Strict lockdowns pushed by White House advisers Drs. Anthony Fauci and Deborah Birx failed to stop the vulnerable dying from COVID-19, while families suffered and children lost out on their education, according to a forthcoming book by Trump adviser Dr. Scott Atlas.
His is the latest contribution to unpicking how the Trump administration responded to the pandemic.
And the former Stanford radiologist offers an unsparing account of dysfunction and political paralysis that allowed Trump’s two most high-profile scientific advisers to publicly contradict the president and hijack the response.
‘A Plague Upon Our House: My Fight at the Trump White House to Stop COVID from Destroying America,’ is published on November 23 by Bombardier.
‘People were dying from the virus, and the lockdown policies were not preventing the deaths,’ he writes in a copy obtained by DailyMail.com
‘The simple logic of assuming you could stop the spread of, and some said eliminate, a highly contagious virus by shutting down society after millions had been infected was worse than nonsensical.
‘The idea of stopping all businesses and closing schools while quarantining healthy young people at little risk from a disease in order to protect those aged seventy and over – that is simply irrational.’
His account will reignite some of the most contentious debates of the past year over how to handle COVID-19, and attract fresh accusations that he is peddling misinformation.
In a new book, Dr Scott Atlas accuses coronavirus advisers Drs Anthony Fauci and Deborah Birx of sticking to ‘irrational’ lockdown policies that failed to protect vulnerable Americans
Atlas accuses the scientists around Trump – specifically Fauci and Birx – of implementing policies that harmed children and families by closing schools and families
Atlas’s book, ‘A Plague Upon Our House: My Fight at the Trump White House to Stop COVID from Destroying America,’ is published by Bombardier Books on Nov 23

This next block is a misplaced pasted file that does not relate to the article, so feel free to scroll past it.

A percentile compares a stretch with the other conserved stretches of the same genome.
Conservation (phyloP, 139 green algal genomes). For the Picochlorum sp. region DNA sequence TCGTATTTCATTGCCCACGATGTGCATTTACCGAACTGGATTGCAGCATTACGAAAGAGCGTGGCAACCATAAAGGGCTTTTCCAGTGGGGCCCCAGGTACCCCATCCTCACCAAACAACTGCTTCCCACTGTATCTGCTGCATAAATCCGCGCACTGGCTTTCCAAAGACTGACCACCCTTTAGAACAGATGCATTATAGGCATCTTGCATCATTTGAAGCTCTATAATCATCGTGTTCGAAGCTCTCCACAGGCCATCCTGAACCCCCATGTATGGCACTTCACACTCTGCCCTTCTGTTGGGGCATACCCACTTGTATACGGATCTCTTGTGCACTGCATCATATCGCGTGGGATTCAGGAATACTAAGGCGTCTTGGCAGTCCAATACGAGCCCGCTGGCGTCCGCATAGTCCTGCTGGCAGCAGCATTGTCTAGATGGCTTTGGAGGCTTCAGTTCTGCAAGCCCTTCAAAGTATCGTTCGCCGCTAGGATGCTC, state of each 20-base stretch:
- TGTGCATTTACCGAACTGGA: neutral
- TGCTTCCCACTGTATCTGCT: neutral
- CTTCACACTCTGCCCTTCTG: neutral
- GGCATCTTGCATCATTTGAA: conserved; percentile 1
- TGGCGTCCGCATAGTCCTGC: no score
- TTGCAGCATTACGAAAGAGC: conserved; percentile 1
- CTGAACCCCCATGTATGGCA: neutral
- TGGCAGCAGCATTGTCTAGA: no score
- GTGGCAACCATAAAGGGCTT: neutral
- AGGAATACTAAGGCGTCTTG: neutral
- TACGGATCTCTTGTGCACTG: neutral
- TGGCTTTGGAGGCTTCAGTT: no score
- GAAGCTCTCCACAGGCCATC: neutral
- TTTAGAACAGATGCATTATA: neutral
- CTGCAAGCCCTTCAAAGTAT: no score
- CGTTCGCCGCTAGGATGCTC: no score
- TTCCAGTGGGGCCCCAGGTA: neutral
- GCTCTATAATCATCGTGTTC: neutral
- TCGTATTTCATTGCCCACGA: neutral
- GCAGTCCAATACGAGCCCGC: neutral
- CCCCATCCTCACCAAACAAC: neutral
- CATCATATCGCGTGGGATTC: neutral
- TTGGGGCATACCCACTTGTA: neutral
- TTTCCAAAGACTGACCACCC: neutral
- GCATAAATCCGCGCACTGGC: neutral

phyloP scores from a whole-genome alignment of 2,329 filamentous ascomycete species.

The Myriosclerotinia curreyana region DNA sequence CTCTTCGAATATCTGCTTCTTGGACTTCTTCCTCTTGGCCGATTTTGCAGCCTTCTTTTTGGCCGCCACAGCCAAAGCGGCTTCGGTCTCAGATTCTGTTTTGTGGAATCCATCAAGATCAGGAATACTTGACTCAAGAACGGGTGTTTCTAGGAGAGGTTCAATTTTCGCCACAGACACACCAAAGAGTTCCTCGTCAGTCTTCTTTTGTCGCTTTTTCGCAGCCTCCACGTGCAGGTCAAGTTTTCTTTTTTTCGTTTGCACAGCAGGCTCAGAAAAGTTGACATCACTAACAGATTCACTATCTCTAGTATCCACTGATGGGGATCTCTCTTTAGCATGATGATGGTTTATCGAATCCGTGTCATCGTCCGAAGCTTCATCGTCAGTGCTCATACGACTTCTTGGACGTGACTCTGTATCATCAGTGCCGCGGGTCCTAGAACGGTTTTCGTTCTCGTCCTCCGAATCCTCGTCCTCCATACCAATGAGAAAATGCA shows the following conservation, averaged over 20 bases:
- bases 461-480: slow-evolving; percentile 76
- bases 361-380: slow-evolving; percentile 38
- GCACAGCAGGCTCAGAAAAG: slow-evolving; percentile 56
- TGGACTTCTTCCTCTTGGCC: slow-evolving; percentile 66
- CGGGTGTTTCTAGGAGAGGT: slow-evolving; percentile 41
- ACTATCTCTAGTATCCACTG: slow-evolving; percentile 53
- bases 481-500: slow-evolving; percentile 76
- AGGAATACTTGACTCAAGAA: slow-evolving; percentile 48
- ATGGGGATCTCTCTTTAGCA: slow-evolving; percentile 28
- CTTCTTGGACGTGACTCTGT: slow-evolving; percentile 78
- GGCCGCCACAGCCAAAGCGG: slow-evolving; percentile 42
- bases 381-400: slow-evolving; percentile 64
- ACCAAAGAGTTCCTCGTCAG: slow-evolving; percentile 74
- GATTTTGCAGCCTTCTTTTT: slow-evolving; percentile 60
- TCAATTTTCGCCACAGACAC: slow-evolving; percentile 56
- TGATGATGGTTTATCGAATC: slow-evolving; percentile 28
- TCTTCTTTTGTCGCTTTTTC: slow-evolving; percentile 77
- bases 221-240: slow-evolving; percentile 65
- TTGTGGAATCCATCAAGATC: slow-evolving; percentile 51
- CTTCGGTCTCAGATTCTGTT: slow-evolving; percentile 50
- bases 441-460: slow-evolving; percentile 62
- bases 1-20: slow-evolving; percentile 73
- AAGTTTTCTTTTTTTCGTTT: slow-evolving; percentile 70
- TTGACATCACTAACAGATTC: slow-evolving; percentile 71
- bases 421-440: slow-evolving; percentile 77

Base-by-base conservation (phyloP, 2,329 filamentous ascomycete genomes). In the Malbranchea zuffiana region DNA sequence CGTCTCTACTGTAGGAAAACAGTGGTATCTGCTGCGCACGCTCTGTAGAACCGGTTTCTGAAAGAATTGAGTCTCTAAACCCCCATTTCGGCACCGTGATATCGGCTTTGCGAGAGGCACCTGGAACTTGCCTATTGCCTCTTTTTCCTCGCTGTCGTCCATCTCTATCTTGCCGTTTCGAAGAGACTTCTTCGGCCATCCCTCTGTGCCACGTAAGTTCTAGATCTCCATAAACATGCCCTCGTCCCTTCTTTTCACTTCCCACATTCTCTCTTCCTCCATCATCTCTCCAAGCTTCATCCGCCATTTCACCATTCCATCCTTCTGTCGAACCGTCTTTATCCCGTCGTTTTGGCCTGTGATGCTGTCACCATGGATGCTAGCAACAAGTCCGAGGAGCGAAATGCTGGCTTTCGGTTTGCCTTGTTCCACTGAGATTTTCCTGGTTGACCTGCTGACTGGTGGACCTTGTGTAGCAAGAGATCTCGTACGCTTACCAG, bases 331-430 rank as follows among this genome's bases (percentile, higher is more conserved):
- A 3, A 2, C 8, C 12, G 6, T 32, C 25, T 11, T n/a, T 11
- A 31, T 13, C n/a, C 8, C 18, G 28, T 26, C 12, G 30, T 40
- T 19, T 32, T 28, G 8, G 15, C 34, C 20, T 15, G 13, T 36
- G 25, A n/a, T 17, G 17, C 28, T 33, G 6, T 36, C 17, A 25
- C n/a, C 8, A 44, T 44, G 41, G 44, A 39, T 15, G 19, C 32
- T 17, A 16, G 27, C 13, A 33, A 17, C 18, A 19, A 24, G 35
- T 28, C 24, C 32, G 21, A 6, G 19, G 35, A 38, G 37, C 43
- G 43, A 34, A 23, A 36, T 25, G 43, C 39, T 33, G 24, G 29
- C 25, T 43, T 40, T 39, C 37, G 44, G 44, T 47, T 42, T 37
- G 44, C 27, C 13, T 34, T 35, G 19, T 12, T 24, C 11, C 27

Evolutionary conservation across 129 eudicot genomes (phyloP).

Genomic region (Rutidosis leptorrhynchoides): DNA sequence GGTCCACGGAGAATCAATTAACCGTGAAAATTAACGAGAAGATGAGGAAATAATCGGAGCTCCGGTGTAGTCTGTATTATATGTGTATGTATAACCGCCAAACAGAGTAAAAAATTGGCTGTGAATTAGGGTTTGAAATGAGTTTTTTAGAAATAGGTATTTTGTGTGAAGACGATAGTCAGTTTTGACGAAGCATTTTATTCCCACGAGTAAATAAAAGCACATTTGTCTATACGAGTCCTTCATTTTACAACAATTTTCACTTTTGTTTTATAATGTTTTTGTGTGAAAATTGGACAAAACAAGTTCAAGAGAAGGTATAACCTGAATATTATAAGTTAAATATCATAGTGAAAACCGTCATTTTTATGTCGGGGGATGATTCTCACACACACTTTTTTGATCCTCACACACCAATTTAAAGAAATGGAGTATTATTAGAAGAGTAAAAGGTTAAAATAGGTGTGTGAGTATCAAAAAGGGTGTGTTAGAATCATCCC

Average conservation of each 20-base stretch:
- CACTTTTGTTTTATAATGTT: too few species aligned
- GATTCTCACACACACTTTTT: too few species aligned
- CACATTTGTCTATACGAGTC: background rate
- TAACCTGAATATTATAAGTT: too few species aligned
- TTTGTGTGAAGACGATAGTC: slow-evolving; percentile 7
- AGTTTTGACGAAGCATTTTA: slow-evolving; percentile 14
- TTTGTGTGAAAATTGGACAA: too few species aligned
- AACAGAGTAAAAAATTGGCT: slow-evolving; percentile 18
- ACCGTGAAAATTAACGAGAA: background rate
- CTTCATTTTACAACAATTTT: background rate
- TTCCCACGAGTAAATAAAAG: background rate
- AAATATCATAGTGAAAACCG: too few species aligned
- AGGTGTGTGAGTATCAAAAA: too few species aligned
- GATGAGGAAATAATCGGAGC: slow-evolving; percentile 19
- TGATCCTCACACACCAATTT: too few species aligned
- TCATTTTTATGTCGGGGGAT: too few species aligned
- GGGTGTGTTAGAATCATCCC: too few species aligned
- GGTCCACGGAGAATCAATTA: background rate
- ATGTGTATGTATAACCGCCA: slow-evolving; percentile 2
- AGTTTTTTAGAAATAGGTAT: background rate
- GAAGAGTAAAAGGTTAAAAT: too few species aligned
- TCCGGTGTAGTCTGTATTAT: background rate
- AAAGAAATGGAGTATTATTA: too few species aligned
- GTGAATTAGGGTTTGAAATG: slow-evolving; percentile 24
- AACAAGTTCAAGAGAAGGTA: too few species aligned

Although the U.S. has made progress with vaccinations, the death toll is still ticking up and currently stands at more than three quarters of a million people.
Atlas was a divisive and controversial figure as soon as he was brought into the White House in August last year, apparently as a bulwark to the influence of Fauci and Birx.
Critics said he was appointed more for his appearances on Fox News than any infectious disease expertise he would have picked up as a radiologist.
He had already published essays arguing that lockdowns were harming public health through their impacts on missed medical appointments, the harm of school closures, mental health effects and other negative outcomes.
And his book describes how he repeatedly clashed with Birx and Fauci – the public face of the White House response.
Not only were their lockdowns harming the economy, he says, but they failed to protect America’s most vulnerable people.
‘By the time I arrived, lockdowns had already been implemented throughout the country for months—including strict business restrictions and school closures as well as quarantines of healthy, asymptomatic people,’ he writes.
‘Those lockdowns were continually pushed, successfully, by Drs. Fauci and Birx to nearly all governors and throughout the media.
‘Those policies – the Birx-Fauci lockdowns – were widely implemented, and they were destroying America’s children and families.